The crazy thing about memory is that, in the end, there is no single “way that something happened”; there is only the “way that you remember what happened!”
Memory is so subjective that two people, standing side by side, witnessing the same thing, can have completely different memories of what they just witnessed. For those of you who have been married for some time, you probably experience this phenomena on a daily basis. (“I didn’t say I didn’t want to go! I simply asked If I had to go!”) Your memory can be affected by your mood, the environment, the time of day, or your level of interest. To be honest, Memory Foam is more reliable than the human brain.
And when it comes time to recall a memory and re-tell it to others, a plethora of things can affect the content of story. The teller’s vocabulary, the makeup of the audience, or even how much the teller likes to improve or embellish the story. In private circles, I am known as the great embellisher. I am constantly re-writing history to make “true” stories more entertaining.
Magicians have learned to use this quirky quality of how people remember things to their advantage. For instance, in this close-up card routine that I perform, while the spectator is shuffling the cards just before the big reveal, I recount the actions that have already taken place. The thing is, I LIE!!! The lies are subtle, but most definitely not true. But, it always works. Everybody remembers the trick exactly the way I described it. Not only have I manipulated the memory of my audience, but I have also planted a more homogenous memory of the trick in the minds of all who were watching.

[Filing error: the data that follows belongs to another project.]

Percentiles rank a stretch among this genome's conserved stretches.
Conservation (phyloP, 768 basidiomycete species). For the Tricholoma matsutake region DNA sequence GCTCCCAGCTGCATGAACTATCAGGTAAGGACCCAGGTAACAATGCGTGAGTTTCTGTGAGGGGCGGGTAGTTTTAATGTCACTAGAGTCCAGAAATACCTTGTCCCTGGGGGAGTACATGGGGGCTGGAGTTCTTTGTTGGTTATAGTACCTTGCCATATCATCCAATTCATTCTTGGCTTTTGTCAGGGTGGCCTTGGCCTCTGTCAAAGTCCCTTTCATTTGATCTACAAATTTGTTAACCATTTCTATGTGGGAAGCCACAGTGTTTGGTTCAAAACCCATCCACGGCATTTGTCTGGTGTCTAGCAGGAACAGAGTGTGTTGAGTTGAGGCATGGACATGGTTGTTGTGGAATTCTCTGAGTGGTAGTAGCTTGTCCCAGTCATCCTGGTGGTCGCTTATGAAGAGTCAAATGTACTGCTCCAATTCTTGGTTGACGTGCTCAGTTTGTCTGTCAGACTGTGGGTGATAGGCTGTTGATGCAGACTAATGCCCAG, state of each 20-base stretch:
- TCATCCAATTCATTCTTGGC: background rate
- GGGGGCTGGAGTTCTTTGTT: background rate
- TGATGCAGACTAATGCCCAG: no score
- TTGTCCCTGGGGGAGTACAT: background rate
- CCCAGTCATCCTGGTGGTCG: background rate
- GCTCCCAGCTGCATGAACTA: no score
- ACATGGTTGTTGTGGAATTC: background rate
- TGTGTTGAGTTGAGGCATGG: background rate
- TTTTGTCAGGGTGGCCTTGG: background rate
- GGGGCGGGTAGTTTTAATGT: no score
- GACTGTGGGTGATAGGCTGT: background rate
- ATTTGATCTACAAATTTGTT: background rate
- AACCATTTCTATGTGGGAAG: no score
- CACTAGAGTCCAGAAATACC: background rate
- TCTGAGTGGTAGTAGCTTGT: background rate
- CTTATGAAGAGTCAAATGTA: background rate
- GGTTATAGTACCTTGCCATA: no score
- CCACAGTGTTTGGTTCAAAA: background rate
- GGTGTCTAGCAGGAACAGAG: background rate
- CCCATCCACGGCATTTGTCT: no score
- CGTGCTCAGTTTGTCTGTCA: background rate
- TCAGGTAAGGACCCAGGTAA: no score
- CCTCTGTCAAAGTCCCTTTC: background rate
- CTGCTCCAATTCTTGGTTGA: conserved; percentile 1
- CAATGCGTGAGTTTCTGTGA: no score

And though your audience’s memory of your show is likely to be influenced by a variety of factors, it is also affected by time. I have had people come up to me at a walk-around gig and regale me with the story of an amazing trick I did for them two years ago, at another function. They tell of a trick that is not only utterly impossible to do under walk-around conditions, but a trick I have never done anywhere – at all. I was confused by this at first, but I now believe that they are recalling not what I did, but how I made them feel. Subjective memory aside, they will always remember how you make them feel.